We often view these three disciplines of study as separate endeavors, each bounded by their own methods, aims and theory’s. History being an enquiry into the past, religion being a call to faith, and a provider of a set of beliefs and underlying values, and science being an ongoing investigation into how our world, and that beyond it works. What is also evident is that these three areas are all inextricably linked in more than one way. A pair of questions that demonstrate this suggestion would be:
- How has our understanding of history and/or science affected our understanding of religion over time?
- Conversely, how has our sense of religious boundary affected our study of history and/or science?
In regards to the first question, we must not fail to identify one important fact. Attitudes to religious practice have changed significantly over time. What caused this…our developing understanding of history and science of course. As we realize that divine/supernatural causation (in a historical or scientific mindset) can be discounted as a legitimate means of explaining creation, then our attitude towards our faith changes. This development is demonstrated through the ages, and is evident in the changing methods of historians over time, from Herodotus to Thucydides to more modern historical enquirers, with an increasing emphasis being placed on scientific truth rather than religious truth. In this sense, context is the key. Ancient historians legitimately felt that supernatural causation was in fact a true method of creation, as their contextual society tells them this. As we progressed, and science became a more prominent endeavor, this continued, until the present day, where we discount religious truth in historical/scientific investigations, and vice versa.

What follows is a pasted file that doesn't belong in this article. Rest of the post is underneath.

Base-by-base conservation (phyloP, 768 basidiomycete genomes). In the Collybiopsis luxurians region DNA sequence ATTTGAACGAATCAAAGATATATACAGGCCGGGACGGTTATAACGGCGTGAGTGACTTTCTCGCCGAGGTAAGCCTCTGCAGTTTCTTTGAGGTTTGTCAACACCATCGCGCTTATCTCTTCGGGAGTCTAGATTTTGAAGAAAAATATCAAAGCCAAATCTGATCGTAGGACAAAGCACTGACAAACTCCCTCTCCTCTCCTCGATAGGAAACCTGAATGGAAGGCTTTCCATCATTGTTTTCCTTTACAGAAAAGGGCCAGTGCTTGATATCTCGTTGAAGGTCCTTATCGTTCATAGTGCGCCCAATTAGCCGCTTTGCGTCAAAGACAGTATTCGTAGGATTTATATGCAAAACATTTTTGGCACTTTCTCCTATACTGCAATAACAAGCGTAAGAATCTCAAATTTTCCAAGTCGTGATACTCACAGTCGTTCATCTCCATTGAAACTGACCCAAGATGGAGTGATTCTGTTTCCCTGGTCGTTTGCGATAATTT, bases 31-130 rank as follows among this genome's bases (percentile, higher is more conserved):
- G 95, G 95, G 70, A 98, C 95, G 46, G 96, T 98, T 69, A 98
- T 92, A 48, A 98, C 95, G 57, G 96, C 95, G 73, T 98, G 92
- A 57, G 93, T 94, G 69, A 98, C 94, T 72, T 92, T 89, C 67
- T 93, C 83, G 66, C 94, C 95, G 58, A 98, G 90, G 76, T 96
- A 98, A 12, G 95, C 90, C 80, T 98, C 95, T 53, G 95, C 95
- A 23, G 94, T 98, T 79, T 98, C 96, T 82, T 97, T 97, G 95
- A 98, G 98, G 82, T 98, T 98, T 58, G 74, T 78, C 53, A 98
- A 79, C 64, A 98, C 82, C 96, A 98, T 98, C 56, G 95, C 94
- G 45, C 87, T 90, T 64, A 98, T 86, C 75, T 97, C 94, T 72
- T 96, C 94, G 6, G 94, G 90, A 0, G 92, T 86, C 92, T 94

As we know also, our sense of religious boundary has also affected our study of the histories and sciences. I’m sure people like Galileo, persecuted for developing (as we are aware now) perfectly justifiable scientific theories, but upsetting the ruling church could tell you. I guess it is fair enough that the church becomes uneasy that people are using new historical and scientific knowledge, which directly questions what the church teaches.
All in all, while they are all linked in some way or another, I think it comes down to one thing. Faith vs. Scrutiny. Religion is there to provide us with a method of approaching life in a way that maximizes our positivity towards each other and ourselves, and is there for faith, rather than scrutiny. On the other hand, the practices of history and science are very much areas of scrutiny, and continually trying to achieve a higher sense of historical/scientific truth, without the need for faith.
A rather opinionated discussion really... But if you think I’ve missed anything of note, feel free to leave a comment, and I will do my best to treat your opinion with what it deserves =P.